Audi will mix design elements of both the current TT and the original when creating the third-generation car, according to insiders close to the project. The aim, they say, is to recapture some of the distinctiveness and impact of the first-generation car.
There’s a feeling in some quarters of Audi that the striking Bauhaus style of the first Audi TT - distinguished by a strongly functional shape largely untroubled by ornamentation - should be revived in the next car, which will make its debut as a coupé in 2014, with a roadster arriving the following year.
The latest version of the TT will be based on the new VW Group MQB platform, whose architecture allows for a shorter front overhang and a longer wheelbase relative to the car’s overall length.
The new TT will have wider tracks, too, but the overall size of the car will be little changed.
Audi’s latest six-corner grille, more angular headlights and contoured clamshell bonnet will all feature, along with the trademark rounded tail and motorised tail spoiler. It’s believed that the wheel arches will also have greater sculptural emphasis.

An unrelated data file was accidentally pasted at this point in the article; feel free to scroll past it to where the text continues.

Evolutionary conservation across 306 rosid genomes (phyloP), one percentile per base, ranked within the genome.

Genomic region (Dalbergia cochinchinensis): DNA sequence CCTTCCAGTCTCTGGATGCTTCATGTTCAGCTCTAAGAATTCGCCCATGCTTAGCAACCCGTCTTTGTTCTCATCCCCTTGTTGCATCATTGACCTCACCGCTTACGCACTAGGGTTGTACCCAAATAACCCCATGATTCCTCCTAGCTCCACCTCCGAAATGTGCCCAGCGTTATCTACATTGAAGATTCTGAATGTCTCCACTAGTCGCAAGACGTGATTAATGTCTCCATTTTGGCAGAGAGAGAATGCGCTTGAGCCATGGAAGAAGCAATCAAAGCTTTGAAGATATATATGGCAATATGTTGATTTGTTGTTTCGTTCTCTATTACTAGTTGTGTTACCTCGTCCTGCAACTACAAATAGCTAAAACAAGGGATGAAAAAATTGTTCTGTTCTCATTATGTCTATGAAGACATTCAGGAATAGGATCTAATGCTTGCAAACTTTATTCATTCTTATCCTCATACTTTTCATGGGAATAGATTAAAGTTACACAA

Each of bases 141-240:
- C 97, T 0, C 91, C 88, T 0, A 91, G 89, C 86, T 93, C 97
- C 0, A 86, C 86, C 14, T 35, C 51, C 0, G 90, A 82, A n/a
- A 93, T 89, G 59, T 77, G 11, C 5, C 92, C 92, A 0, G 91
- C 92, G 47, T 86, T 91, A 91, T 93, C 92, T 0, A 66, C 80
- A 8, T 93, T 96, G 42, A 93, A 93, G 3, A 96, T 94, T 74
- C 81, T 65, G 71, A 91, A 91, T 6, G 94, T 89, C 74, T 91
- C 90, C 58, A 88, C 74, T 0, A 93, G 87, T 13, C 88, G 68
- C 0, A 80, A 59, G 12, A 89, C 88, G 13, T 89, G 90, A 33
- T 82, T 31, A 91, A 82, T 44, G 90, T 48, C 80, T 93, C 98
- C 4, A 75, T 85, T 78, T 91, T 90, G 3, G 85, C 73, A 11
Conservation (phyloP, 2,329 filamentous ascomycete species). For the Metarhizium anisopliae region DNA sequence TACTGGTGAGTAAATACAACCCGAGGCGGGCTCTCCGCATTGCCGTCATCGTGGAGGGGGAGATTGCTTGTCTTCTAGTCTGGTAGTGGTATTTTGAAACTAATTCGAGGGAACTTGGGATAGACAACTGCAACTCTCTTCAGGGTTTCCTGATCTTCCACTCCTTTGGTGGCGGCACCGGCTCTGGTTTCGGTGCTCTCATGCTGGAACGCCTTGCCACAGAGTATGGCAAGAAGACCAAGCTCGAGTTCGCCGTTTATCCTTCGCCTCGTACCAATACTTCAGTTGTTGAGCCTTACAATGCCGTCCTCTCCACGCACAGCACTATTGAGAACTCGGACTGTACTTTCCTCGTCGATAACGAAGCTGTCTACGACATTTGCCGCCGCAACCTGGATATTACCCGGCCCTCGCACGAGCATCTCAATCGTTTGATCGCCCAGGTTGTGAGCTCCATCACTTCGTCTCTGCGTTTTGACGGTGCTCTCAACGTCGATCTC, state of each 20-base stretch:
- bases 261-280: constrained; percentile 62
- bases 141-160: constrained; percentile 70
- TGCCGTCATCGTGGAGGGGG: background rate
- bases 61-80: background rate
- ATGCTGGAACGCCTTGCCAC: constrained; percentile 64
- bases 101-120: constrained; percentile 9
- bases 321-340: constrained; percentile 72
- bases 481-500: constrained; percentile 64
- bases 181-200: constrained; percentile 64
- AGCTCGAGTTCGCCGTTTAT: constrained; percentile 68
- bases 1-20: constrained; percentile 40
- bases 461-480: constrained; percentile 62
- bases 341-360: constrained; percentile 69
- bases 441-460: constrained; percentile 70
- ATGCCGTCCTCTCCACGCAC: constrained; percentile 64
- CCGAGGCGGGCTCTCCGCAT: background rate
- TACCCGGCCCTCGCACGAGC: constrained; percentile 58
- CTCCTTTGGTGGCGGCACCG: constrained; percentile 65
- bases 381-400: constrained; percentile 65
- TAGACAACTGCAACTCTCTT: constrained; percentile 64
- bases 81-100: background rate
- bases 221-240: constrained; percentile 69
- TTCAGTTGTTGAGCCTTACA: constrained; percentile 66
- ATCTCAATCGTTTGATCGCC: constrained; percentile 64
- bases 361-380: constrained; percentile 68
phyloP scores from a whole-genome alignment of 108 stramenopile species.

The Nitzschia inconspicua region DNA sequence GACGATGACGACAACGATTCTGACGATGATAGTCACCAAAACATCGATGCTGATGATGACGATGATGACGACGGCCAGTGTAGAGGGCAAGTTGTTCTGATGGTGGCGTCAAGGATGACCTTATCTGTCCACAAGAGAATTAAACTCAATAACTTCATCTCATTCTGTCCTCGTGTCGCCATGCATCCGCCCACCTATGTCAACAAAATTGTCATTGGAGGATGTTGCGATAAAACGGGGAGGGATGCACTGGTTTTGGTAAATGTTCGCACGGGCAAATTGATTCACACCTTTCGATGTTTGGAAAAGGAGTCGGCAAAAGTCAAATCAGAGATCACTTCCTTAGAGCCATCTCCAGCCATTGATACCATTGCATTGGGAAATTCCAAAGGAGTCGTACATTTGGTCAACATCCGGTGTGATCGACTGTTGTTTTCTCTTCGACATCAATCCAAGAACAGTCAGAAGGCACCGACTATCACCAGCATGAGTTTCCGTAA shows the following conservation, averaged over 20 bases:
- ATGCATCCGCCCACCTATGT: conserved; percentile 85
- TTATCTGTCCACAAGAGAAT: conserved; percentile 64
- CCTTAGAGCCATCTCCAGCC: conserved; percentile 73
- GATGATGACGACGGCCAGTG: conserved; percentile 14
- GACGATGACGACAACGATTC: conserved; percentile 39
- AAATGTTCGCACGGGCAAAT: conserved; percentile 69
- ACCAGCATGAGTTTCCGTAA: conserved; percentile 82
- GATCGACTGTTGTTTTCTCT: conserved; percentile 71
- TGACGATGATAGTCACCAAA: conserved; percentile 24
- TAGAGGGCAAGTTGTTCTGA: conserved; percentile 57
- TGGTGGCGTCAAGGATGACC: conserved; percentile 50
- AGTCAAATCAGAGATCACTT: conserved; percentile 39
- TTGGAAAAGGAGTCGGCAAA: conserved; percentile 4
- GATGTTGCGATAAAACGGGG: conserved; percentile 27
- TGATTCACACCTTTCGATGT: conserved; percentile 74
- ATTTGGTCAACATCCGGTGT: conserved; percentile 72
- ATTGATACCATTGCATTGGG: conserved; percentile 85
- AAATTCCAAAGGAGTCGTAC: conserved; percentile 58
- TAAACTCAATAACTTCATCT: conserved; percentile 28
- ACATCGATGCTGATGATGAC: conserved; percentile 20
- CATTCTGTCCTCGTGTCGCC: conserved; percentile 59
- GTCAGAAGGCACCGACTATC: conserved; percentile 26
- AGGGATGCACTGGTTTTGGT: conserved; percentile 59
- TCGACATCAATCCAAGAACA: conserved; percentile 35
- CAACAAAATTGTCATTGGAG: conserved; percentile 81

The new TT will have a chassis set-up intended to deliver a more engaging drive than the current car’s, Audi’s dynamic target being the Porsche Boxster.
To this end, there will be a higher aluminium content in the TT’s structure to further reduce mass. Today’s base model weighs an already competitive 1240kg.
As now, there will be front-wheel-drive and four-wheel-drive options.
Engines will include the latest slimmed-down 1.8-litre and 2.0-litre EA888 petrol engines, which will include fuel-saving cylinder deactivation. A mildly updated direct injection 2.0-litre diesel will also be in the line-up. In 2015 a reworked version of the 2.5-litre five-cylinder engine will make its debut in a new high-performance TT RS.
Inside, Audi is again aiming to set new standards of fit and finish, to maintain the TT’s position as a compact coupé — and roadster — that’s strong on design and sophistication.